Biomedical Engineering is a field at the forefront of innovation, constantly pushing boundaries to enhance medical technology and improve patient outcomes.
Here is a great chance to introduce the past work of our dear and successful colleague, Leonardo Geronzi. We’d like to focus now on his thesis, “Development of a fast high fidelity FSI workflow to simulate polymeric aortic valves: a RBF mesh morphing study, ” the first step in the pursuit of his Bachelor’s degree in Biomedical Engineering. Stay tuned because very soon we will also introduce his doctorate thesis, which is equally brilliant.

Leonardo’s application of Radial Basis Function (RBF) mesh morphing in fluid-structure interaction (FSI) simulations demonstrated hemodynamic results equivalent to conventional methods, accompanied by an impressive 14x computational speed-up. This breakthrough not only propels our comprehension of polymeric aortic valves but also holds the potential to revolutionize real-time simulations in medical research.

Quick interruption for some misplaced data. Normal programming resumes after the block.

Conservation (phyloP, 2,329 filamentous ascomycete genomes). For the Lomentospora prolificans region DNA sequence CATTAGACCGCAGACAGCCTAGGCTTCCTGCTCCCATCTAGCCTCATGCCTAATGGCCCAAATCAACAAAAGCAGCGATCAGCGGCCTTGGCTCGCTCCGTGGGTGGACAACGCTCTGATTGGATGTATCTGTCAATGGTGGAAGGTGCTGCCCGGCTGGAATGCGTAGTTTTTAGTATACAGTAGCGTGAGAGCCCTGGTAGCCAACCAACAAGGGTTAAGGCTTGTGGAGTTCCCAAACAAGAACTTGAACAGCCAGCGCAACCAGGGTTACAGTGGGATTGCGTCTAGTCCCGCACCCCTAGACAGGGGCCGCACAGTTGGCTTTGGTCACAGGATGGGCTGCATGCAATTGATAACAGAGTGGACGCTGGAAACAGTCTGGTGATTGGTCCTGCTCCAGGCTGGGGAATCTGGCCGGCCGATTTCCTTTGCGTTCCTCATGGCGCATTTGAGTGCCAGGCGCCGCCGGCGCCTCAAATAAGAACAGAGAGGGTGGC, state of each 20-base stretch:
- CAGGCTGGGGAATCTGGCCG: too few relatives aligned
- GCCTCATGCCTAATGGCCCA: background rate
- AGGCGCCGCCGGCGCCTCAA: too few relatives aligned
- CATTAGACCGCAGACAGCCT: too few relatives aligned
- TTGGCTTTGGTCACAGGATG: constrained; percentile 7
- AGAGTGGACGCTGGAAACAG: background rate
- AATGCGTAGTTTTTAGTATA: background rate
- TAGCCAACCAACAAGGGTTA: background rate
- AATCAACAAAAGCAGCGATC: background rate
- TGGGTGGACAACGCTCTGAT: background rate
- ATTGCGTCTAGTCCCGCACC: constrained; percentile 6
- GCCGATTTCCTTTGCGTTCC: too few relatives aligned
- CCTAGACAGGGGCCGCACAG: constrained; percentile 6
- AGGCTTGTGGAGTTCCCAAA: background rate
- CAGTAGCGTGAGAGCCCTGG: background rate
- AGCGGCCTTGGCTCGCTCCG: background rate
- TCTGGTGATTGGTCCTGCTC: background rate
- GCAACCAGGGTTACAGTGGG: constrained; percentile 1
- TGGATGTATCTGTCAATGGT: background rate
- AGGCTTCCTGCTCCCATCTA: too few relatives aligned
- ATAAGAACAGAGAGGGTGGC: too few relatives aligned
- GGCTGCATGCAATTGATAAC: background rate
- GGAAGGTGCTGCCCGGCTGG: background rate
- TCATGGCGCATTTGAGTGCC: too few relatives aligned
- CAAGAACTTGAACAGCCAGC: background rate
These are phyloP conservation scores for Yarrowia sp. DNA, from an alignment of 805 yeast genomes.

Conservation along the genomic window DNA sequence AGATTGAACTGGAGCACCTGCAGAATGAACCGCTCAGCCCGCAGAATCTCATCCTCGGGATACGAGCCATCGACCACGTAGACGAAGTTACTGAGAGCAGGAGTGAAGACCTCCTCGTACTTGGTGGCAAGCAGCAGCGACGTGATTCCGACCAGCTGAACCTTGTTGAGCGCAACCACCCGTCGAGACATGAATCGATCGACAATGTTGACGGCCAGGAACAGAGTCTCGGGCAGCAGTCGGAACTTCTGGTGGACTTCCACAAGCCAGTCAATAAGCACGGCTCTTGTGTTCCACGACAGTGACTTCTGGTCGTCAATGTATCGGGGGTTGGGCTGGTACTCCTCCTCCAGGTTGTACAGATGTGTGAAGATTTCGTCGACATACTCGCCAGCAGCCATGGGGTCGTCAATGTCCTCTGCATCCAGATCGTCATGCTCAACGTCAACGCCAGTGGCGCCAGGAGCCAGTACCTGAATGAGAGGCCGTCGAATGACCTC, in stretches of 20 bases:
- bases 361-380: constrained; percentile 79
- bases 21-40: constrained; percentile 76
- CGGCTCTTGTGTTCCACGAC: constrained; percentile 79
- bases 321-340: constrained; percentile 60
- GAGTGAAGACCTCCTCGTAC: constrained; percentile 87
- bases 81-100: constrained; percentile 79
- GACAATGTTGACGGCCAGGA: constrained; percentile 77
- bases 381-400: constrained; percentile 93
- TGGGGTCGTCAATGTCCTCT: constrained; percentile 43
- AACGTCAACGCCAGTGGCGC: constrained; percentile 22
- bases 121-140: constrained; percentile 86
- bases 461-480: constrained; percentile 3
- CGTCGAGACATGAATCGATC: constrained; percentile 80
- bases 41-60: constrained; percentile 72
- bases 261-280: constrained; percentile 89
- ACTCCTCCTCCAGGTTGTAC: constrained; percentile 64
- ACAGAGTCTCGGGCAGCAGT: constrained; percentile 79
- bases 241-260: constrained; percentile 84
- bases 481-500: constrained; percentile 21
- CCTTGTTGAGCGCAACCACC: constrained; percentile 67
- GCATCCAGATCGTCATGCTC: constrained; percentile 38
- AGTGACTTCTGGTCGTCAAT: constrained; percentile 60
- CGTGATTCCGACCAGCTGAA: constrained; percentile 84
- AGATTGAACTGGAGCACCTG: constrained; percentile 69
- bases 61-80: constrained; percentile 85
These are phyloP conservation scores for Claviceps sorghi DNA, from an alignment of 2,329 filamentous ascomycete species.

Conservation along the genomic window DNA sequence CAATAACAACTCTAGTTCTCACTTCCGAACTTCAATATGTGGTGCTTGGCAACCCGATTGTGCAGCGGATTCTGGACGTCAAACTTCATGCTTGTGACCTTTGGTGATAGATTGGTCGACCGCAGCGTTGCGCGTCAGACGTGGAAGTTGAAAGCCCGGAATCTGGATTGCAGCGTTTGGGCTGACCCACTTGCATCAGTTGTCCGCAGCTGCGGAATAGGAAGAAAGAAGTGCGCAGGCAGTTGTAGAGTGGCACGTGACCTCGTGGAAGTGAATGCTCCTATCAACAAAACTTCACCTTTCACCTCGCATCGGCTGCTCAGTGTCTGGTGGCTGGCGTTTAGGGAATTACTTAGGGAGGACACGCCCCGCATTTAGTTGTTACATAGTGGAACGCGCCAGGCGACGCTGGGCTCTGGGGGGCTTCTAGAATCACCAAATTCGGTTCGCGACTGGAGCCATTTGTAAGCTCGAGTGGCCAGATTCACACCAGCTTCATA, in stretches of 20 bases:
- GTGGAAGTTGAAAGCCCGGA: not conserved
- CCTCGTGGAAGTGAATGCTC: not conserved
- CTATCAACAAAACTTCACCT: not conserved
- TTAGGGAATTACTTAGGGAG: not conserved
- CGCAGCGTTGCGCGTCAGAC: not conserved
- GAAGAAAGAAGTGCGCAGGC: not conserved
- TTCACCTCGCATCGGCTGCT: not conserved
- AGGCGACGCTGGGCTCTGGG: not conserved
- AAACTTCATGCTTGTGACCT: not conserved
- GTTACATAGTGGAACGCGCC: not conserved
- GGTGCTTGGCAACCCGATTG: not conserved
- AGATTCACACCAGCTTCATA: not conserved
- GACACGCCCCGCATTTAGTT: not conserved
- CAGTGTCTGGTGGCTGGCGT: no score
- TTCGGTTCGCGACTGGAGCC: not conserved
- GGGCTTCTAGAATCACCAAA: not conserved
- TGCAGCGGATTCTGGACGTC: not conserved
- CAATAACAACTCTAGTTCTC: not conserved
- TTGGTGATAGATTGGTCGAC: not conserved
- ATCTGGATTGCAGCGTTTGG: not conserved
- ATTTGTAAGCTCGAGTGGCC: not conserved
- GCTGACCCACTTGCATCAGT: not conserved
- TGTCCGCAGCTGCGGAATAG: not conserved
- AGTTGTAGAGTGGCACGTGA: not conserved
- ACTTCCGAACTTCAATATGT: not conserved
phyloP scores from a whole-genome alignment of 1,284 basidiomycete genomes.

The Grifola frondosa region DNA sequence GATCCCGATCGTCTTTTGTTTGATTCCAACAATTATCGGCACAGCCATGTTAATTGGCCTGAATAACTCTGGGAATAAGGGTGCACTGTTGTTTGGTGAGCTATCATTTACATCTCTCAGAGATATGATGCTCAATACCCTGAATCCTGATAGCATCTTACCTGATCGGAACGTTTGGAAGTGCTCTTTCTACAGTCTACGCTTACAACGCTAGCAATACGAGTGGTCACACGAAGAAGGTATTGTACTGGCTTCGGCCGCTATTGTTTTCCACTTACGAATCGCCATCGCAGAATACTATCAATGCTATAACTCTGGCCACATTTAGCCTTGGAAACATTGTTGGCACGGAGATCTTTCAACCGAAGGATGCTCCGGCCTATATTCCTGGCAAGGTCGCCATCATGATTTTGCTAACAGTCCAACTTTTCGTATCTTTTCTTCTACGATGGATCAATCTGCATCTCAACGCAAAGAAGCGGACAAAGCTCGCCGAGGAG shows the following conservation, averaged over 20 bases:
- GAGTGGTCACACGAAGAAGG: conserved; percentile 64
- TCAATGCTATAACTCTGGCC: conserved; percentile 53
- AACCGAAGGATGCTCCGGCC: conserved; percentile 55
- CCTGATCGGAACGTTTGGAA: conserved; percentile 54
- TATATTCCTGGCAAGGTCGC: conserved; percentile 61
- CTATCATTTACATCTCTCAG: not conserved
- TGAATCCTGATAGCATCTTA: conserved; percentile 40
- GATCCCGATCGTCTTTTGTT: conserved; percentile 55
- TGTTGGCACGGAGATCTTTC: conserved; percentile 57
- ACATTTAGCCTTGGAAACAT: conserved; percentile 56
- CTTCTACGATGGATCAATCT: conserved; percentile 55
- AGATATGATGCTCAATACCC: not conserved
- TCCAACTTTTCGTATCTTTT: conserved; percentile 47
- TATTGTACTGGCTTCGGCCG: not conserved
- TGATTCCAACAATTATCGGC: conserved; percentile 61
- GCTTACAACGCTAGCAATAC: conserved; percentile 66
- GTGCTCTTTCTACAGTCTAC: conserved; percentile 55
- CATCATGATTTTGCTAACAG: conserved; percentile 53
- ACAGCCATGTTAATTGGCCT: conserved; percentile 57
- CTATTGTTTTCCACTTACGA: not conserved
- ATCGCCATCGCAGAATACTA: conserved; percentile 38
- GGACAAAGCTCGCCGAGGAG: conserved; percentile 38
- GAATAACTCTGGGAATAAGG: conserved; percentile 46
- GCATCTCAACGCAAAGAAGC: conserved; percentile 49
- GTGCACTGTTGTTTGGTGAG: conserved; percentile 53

Proud to have contributed with our mesh morphing technology, we’re excited about the impact it can make in pushing the boundaries of biomedical engineering!

You can read the presentation here.

You can download the full thesis here: